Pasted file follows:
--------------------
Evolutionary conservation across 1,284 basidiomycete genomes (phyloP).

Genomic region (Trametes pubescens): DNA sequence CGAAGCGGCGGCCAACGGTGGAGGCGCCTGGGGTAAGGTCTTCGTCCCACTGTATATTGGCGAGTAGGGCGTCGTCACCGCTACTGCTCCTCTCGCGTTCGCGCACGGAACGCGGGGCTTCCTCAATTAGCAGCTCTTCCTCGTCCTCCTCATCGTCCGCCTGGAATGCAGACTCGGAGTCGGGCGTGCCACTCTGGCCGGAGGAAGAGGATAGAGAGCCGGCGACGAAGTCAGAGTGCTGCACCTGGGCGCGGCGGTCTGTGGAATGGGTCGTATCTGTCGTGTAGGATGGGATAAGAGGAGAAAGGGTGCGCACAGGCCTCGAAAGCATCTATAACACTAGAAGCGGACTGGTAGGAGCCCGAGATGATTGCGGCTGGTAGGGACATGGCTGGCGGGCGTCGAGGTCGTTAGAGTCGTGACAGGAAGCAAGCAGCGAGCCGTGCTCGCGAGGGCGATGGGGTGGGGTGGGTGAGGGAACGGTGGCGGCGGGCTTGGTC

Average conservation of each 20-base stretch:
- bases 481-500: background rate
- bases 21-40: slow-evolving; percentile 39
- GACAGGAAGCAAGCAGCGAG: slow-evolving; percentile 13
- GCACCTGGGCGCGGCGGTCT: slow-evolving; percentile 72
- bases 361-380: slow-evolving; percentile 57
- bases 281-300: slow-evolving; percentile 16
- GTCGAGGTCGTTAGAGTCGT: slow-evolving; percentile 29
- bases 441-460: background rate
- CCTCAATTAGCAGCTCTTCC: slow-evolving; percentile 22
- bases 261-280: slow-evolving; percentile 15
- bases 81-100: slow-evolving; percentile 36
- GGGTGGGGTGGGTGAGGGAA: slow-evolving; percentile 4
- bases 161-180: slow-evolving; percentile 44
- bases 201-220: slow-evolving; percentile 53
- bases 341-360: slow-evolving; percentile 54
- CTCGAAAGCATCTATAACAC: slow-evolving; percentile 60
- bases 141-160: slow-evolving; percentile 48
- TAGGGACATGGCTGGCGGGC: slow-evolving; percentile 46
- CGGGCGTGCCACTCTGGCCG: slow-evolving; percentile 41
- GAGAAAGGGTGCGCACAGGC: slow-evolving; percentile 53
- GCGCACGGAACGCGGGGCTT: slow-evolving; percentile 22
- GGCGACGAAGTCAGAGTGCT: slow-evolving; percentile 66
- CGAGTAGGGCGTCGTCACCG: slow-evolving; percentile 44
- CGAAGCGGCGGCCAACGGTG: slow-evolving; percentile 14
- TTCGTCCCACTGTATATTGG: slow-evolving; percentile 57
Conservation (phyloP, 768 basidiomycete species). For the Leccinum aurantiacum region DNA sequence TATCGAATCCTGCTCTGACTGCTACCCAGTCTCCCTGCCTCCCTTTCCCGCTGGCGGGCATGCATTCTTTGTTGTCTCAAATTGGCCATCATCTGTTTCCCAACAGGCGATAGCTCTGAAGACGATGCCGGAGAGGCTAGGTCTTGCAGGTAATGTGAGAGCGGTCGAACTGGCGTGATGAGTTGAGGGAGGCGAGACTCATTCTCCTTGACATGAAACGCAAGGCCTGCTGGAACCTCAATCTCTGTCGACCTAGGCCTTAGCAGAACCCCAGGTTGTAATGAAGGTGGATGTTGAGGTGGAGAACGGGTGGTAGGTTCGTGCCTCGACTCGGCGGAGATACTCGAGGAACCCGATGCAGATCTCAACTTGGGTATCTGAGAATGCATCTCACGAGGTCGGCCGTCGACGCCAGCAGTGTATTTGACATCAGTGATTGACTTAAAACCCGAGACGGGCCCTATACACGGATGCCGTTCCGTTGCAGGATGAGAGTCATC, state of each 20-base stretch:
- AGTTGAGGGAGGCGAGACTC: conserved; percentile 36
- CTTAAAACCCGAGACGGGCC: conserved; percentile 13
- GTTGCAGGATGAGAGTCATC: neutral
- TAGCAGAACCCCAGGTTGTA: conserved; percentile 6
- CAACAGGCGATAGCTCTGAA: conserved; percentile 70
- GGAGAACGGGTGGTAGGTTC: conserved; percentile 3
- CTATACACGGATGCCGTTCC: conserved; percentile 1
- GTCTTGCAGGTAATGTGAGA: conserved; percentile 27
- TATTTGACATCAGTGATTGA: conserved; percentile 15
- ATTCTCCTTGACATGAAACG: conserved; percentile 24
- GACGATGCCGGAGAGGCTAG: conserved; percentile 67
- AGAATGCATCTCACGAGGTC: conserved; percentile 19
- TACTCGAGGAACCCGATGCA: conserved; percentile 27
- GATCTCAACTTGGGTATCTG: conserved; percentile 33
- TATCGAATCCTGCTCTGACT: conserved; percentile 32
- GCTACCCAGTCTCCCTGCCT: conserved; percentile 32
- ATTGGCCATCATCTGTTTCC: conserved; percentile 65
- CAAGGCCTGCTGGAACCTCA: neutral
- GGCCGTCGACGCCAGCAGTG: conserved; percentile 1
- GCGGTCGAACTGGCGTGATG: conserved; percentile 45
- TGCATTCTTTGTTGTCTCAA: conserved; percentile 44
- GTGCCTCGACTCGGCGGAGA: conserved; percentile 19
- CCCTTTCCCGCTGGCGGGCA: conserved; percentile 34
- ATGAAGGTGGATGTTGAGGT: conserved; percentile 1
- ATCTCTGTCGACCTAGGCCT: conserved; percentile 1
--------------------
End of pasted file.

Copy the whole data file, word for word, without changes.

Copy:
Evolutionary conservation across 1,284 basidiomycete genomes (phyloP).

Genomic region (Trametes pubescens): DNA sequence CGAAGCGGCGGCCAACGGTGGAGGCGCCTGGGGTAAGGTCTTCGTCCCACTGTATATTGGCGAGTAGGGCGTCGTCACCGCTACTGCTCCTCTCGCGTTCGCGCACGGAACGCGGGGCTTCCTCAATTAGCAGCTCTTCCTCGTCCTCCTCATCGTCCGCCTGGAATGCAGACTCGGAGTCGGGCGTGCCACTCTGGCCGGAGGAAGAGGATAGAGAGCCGGCGACGAAGTCAGAGTGCTGCACCTGGGCGCGGCGGTCTGTGGAATGGGTCGTATCTGTCGTGTAGGATGGGATAAGAGGAGAAAGGGTGCGCACAGGCCTCGAAAGCATCTATAACACTAGAAGCGGACTGGTAGGAGCCCGAGATGATTGCGGCTGGTAGGGACATGGCTGGCGGGCGTCGAGGTCGTTAGAGTCGTGACAGGAAGCAAGCAGCGAGCCGTGCTCGCGAGGGCGATGGGGTGGGGTGGGTGAGGGAACGGTGGCGGCGGGCTTGGTC

Average conservation of each 20-base stretch:
- bases 481-500: background rate
- bases 21-40: slow-evolving; percentile 39
- GACAGGAAGCAAGCAGCGAG: slow-evolving; percentile 13
- GCACCTGGGCGCGGCGGTCT: slow-evolving; percentile 72
- bases 361-380: slow-evolving; percentile 57
- bases 281-300: slow-evolving; percentile 16
- GTCGAGGTCGTTAGAGTCGT: slow-evolving; percentile 29
- bases 441-460: background rate
- CCTCAATTAGCAGCTCTTCC: slow-evolving; percentile 22
- bases 261-280: slow-evolving; percentile 15
- bases 81-100: slow-evolving; percentile 36
- GGGTGGGGTGGGTGAGGGAA: slow-evolving; percentile 4
- bases 161-180: slow-evolving; percentile 44
- bases 201-220: slow-evolving; percentile 53
- bases 341-360: slow-evolving; percentile 54
- CTCGAAAGCATCTATAACAC: slow-evolving; percentile 60
- bases 141-160: slow-evolving; percentile 48
- TAGGGACATGGCTGGCGGGC: slow-evolving; percentile 46
- CGGGCGTGCCACTCTGGCCG: slow-evolving; percentile 41
- GAGAAAGGGTGCGCACAGGC: slow-evolving; percentile 53
- GCGCACGGAACGCGGGGCTT: slow-evolving; percentile 22
- GGCGACGAAGTCAGAGTGCT: slow-evolving; percentile 66
- CGAGTAGGGCGTCGTCACCG: slow-evolving; percentile 44
- CGAAGCGGCGGCCAACGGTG: slow-evolving; percentile 14
- TTCGTCCCACTGTATATTGG: slow-evolving; percentile 57
Conservation (phyloP, 768 basidiomycete species). For the Leccinum aurantiacum region DNA sequence TATCGAATCCTGCTCTGACTGCTACCCAGTCTCCCTGCCTCCCTTTCCCGCTGGCGGGCATGCATTCTTTGTTGTCTCAAATTGGCCATCATCTGTTTCCCAACAGGCGATAGCTCTGAAGACGATGCCGGAGAGGCTAGGTCTTGCAGGTAATGTGAGAGCGGTCGAACTGGCGTGATGAGTTGAGGGAGGCGAGACTCATTCTCCTTGACATGAAACGCAAGGCCTGCTGGAACCTCAATCTCTGTCGACCTAGGCCTTAGCAGAACCCCAGGTTGTAATGAAGGTGGATGTTGAGGTGGAGAACGGGTGGTAGGTTCGTGCCTCGACTCGGCGGAGATACTCGAGGAACCCGATGCAGATCTCAACTTGGGTATCTGAGAATGCATCTCACGAGGTCGGCCGTCGACGCCAGCAGTGTATTTGACATCAGTGATTGACTTAAAACCCGAGACGGGCCCTATACACGGATGCCGTTCCGTTGCAGGATGAGAGTCATC, state of each 20-base stretch:
- AGTTGAGGGAGGCGAGACTC: conserved; percentile 36
- CTTAAAACCCGAGACGGGCC: conserved; percentile 13
- GTTGCAGGATGAGAGTCATC: neutral
- TAGCAGAACCCCAGGTTGTA: conserved; percentile 6
- CAACAGGCGATAGCTCTGAA: conserved; percentile 70
- GGAGAACGGGTGGTAGGTTC: conserved; percentile 3
- CTATACACGGATGCCGTTCC: conserved; percentile 1
- GTCTTGCAGGTAATGTGAGA: conserved; percentile 27
- TATTTGACATCAGTGATTGA: conserved; percentile 15
- ATTCTCCTTGACATGAAACG: conserved; percentile 24
- GACGATGCCGGAGAGGCTAG: conserved; percentile 67
- AGAATGCATCTCACGAGGTC: conserved; percentile 19
- TACTCGAGGAACCCGATGCA: conserved; percentile 27
- GATCTCAACTTGGGTATCTG: conserved; percentile 33
- TATCGAATCCTGCTCTGACT: conserved; percentile 32
- GCTACCCAGTCTCCCTGCCT: conserved; percentile 32
- ATTGGCCATCATCTGTTTCC: conserved; percentile 65
- CAAGGCCTGCTGGAACCTCA: neutral
- GGCCGTCGACGCCAGCAGTG: conserved; percentile 1
- GCGGTCGAACTGGCGTGATG: conserved; percentile 45
- TGCATTCTTTGTTGTCTCAA: conserved; percentile 44
- GTGCCTCGACTCGGCGGAGA: conserved; percentile 19
- CCCTTTCCCGCTGGCGGGCA: conserved; percentile 34
- ATGAAGGTGGATGTTGAGGT: conserved; percentile 1
- ATCTCTGTCGACCTAGGCCT: conserved; percentile 1